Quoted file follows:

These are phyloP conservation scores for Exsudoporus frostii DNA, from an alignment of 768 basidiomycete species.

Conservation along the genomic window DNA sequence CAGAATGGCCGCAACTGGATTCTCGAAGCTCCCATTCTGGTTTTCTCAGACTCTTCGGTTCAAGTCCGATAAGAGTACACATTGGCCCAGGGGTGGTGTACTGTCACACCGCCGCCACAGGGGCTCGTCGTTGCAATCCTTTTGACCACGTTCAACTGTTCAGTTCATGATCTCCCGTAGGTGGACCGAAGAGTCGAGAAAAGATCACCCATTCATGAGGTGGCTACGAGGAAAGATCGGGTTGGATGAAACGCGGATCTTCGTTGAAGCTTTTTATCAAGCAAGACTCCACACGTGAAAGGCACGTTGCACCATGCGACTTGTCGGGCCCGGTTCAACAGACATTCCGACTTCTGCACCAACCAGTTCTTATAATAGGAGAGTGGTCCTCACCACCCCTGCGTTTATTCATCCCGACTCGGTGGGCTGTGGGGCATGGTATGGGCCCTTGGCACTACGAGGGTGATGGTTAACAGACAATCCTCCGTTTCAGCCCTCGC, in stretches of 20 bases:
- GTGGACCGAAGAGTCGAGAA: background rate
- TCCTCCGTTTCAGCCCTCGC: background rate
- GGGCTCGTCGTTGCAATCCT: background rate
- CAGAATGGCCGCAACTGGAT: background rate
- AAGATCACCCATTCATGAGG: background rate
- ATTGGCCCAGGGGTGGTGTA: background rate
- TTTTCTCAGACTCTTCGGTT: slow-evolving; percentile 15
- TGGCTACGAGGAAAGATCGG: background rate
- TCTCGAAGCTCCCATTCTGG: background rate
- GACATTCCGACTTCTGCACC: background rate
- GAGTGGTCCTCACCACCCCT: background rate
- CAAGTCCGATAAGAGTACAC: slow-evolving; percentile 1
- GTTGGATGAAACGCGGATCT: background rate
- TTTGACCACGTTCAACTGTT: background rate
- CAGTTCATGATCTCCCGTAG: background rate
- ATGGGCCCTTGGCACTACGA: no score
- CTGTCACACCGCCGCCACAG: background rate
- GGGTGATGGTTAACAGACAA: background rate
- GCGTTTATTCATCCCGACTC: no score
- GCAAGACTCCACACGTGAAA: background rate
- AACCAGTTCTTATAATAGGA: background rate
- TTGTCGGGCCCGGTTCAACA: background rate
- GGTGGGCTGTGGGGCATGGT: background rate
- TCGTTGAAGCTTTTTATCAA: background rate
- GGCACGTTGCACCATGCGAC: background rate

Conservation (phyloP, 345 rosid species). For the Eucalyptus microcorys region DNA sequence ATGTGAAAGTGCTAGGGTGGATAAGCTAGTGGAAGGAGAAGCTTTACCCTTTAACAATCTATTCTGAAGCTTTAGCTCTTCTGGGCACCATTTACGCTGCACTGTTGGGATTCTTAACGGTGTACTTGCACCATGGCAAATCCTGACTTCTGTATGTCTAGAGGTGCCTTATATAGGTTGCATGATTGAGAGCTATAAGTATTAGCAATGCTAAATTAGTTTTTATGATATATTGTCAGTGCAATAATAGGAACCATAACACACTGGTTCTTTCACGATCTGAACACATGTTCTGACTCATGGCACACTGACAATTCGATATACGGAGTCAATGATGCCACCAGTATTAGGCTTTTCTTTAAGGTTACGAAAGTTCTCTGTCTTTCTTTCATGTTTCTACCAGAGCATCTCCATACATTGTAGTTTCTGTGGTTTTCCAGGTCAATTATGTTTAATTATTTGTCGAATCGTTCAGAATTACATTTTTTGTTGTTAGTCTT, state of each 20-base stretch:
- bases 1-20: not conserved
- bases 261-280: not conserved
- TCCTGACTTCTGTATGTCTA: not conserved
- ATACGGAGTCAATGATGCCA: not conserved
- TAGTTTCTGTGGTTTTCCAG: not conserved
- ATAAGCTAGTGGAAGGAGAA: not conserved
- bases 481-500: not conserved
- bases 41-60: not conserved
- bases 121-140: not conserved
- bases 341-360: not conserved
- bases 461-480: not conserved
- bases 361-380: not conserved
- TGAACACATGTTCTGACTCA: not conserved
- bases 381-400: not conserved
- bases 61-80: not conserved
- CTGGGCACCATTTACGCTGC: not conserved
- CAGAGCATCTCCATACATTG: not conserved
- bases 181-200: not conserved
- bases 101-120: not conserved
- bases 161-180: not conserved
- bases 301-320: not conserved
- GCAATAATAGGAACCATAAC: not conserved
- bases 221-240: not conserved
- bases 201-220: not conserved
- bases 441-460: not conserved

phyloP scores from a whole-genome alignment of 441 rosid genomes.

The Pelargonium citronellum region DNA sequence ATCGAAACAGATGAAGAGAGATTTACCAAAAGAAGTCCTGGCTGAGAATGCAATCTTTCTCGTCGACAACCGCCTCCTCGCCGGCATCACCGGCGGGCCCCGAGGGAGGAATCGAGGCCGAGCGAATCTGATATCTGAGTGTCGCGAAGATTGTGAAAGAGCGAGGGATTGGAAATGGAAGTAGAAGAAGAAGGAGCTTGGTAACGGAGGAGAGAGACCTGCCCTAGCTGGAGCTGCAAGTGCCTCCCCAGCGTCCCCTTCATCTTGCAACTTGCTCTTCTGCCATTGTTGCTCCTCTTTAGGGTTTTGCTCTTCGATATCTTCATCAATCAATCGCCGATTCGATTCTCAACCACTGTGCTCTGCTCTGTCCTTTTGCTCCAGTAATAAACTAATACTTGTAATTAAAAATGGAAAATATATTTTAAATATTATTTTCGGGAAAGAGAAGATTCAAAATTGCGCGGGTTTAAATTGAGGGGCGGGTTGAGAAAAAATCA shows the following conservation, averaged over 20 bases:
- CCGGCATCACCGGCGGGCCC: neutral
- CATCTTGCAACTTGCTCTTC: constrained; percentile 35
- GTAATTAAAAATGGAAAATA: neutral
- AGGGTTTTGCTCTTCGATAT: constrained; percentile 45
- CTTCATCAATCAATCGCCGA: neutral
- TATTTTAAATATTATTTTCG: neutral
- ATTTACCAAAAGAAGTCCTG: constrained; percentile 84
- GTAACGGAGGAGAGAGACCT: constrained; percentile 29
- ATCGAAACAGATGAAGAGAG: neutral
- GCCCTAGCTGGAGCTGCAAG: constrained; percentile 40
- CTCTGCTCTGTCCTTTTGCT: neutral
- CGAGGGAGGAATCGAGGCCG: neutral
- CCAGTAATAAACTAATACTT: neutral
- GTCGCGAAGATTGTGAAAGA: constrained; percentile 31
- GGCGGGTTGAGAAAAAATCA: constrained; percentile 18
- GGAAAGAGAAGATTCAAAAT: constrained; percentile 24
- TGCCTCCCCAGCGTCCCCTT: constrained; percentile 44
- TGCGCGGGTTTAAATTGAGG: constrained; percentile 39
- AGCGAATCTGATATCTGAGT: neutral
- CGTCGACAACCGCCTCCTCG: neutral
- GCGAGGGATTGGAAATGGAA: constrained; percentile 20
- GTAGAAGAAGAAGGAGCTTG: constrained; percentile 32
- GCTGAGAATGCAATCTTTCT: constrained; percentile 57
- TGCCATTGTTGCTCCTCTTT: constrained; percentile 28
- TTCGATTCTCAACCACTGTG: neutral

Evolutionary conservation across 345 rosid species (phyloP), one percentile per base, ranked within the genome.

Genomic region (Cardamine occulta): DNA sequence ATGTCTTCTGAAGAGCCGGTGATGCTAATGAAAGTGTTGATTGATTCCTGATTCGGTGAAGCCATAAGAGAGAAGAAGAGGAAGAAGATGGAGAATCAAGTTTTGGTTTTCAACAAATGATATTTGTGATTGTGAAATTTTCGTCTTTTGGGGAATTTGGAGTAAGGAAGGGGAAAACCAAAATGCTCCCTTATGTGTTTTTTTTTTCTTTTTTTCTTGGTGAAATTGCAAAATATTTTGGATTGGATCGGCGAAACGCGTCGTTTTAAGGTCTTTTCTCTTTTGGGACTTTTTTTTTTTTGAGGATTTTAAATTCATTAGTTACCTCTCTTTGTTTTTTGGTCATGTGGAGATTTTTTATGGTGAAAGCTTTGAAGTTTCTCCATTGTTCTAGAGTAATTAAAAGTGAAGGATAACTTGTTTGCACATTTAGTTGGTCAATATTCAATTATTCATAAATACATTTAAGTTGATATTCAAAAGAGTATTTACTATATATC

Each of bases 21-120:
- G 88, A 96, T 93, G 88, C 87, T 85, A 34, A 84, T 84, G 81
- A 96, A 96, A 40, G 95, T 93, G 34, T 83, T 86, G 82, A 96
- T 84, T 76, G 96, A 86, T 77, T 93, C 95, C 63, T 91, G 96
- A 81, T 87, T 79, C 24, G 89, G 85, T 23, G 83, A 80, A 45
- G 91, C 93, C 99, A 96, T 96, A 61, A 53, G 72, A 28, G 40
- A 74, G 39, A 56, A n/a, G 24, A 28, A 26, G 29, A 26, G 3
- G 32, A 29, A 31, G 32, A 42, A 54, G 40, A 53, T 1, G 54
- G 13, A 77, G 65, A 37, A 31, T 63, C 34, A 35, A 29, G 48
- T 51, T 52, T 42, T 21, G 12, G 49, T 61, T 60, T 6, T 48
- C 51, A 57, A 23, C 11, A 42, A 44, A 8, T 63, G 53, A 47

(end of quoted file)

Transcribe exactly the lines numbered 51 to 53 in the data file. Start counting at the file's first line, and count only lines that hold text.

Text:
- bases 221-240: not conserved
- bases 201-220: not conserved
- bases 441-460: not conserved